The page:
The City of Barrie is in the process of developing its 2020 budget and is seeking residents’ feedback through an online tool.
Dubbed the Budget Allocator, people can choose to increase, reduce or maintain budget spending for nine major service areas, including roads, transit, recreation, environmental operations, business development and fire and emergency services.
“The province isn’t funding the same level of service, so costs are getting pushed down to the municipality to make up that difference if councils want to provide the same level of service,” said Craig Miller, Barrie’s finance director and treasurer.
“It’s impacting the police service’s budget, it’s impacting the Simcoe Muskoka health unit’s budget. So those costs are being pushed down to the city.”
In a statement, Michael Prowse, Barrie’s CAO, said there have also been changes to the province’s Development Charges Act.
“Barrie is a municipality that we’re relying on development charges heavily to support growth,” Miller said. “What Bill 108 does is it reduces the amount of development charges that municipalities can collect.”
According to Miller, it’ll be more difficult for Barrie to implement its capital plan with less development charge revenue.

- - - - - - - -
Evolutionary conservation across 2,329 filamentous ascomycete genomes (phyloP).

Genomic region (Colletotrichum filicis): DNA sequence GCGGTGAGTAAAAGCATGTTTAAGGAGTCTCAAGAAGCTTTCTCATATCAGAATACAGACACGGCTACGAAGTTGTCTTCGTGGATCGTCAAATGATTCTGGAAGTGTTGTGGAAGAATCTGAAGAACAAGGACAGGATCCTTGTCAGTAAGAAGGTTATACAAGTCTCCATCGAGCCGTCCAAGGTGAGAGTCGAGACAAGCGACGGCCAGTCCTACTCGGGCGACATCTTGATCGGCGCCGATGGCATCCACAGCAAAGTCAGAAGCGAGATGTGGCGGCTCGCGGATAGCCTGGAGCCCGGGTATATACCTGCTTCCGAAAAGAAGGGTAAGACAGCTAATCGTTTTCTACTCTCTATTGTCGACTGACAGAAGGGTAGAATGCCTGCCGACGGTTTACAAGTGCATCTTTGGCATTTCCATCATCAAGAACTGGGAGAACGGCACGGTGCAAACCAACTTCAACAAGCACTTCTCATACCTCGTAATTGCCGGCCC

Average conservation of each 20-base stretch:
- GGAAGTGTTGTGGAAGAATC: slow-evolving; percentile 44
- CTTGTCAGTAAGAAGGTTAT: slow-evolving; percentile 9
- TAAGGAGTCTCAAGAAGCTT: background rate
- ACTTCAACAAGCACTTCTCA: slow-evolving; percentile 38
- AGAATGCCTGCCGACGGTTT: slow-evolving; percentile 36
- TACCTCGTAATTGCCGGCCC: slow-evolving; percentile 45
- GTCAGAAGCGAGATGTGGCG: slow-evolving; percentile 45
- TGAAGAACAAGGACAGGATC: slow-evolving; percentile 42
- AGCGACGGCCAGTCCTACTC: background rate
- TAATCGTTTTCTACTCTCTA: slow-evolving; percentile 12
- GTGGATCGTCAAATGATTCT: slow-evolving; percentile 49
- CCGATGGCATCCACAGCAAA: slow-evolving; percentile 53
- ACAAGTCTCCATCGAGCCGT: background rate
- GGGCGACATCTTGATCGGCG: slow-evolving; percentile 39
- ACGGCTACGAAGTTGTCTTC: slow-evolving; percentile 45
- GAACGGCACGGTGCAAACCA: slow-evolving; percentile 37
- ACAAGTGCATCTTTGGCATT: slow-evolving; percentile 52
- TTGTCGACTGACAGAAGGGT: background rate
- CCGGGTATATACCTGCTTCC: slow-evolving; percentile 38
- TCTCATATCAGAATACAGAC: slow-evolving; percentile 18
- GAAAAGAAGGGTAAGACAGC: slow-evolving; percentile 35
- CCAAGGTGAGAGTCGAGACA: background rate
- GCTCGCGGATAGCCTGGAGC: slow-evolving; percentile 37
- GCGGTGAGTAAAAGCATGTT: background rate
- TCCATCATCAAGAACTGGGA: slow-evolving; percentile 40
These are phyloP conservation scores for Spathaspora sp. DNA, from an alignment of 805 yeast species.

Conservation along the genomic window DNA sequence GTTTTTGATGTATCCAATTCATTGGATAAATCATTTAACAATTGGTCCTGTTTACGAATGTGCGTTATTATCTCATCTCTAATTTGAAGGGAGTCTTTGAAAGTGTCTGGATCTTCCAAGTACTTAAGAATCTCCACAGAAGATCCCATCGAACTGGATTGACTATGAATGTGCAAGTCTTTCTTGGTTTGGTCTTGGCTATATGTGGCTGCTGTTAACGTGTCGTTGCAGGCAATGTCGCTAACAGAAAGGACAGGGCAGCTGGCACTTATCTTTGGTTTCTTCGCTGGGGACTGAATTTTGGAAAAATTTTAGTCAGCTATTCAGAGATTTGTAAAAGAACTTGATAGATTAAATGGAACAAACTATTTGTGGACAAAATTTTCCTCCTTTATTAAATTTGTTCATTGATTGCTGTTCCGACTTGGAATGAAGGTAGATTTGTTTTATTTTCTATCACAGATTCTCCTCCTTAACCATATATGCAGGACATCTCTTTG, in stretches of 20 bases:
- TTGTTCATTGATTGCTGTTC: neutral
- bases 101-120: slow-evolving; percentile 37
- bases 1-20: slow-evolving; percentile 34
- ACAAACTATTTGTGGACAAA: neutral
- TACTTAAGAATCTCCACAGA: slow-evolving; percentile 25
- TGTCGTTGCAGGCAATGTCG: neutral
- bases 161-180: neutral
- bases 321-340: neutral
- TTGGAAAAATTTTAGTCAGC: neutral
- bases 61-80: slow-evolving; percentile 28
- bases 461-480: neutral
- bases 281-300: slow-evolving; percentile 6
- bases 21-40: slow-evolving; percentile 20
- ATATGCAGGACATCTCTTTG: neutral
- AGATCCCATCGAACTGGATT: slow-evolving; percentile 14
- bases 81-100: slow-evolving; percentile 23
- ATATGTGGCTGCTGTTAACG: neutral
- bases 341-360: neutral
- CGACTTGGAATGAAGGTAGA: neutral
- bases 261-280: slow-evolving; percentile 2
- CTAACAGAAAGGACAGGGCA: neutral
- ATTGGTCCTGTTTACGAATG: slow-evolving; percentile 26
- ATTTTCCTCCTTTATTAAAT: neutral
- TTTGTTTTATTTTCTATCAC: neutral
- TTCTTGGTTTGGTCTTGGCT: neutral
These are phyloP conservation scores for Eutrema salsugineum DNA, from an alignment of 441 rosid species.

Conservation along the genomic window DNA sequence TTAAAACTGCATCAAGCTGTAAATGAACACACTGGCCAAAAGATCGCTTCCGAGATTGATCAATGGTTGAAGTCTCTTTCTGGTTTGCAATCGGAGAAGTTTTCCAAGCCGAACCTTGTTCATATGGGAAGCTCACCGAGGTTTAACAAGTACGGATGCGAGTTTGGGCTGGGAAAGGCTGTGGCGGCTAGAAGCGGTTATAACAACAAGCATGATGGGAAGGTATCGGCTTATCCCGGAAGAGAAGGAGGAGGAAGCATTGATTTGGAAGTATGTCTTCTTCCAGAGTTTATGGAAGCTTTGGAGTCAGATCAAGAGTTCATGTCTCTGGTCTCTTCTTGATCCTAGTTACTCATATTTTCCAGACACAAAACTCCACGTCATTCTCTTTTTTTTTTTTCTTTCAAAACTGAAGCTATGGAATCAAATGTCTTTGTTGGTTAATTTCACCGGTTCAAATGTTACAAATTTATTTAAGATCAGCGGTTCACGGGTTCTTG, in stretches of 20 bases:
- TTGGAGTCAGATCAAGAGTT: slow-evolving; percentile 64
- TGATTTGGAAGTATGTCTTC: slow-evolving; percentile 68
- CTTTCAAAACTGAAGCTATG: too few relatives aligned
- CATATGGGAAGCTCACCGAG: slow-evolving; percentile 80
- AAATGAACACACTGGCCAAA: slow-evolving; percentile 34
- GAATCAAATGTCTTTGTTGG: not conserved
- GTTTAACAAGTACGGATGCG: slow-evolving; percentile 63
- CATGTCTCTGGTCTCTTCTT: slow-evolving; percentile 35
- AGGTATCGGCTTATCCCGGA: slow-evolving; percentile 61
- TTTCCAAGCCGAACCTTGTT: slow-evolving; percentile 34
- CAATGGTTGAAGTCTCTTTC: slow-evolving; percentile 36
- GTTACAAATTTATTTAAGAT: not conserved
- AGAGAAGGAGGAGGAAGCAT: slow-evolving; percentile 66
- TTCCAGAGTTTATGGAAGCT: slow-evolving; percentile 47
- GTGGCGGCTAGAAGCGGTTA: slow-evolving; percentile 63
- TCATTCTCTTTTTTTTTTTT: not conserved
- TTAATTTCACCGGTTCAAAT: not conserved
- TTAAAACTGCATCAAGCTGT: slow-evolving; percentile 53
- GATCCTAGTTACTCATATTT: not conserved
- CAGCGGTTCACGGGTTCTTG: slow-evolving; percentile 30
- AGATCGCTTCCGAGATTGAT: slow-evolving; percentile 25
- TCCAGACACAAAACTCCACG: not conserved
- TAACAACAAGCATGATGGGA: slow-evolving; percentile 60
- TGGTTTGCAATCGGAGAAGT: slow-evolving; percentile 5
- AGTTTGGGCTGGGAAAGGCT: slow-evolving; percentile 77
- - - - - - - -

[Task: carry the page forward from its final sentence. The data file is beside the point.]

And if the city maintains the same level of service, it puts pressure on its overall budget unless services are reduced somewhere else, Miller added. “It’s a bit of a juggling act, but it’s definitely a pressure for us this year.”
Through its online budget allocation tool, the city says residents can learn more about each service area and how budgeting changes can affect service delivery.
According to the City of Barrie, Ontario municipalities receive nine cents of every tax dollar raised in the province, while the provincial government gets 44 cents and the federal government gets 47 cents.
On the other hand, the city says, municipalities own 57 per cent of the capital infrastructure, while the provincial government owns 41 per cent and the federal government owns two per cent.
The city says its 2020 budget will outline its plan to make up for the provincial funding cuts so it can ensure important, frontline services are delivered, while minimizing the impact on local taxpayers.
“It’s being presented as a draft budget November 4,” Prowse said. “Then council will have information in front of them, and then they’ll finalize it in December 9.”
The budget allocater tool will remain open until Nov. 18, and its results will be shared with Barrie city council during business plan and budget deliberations.
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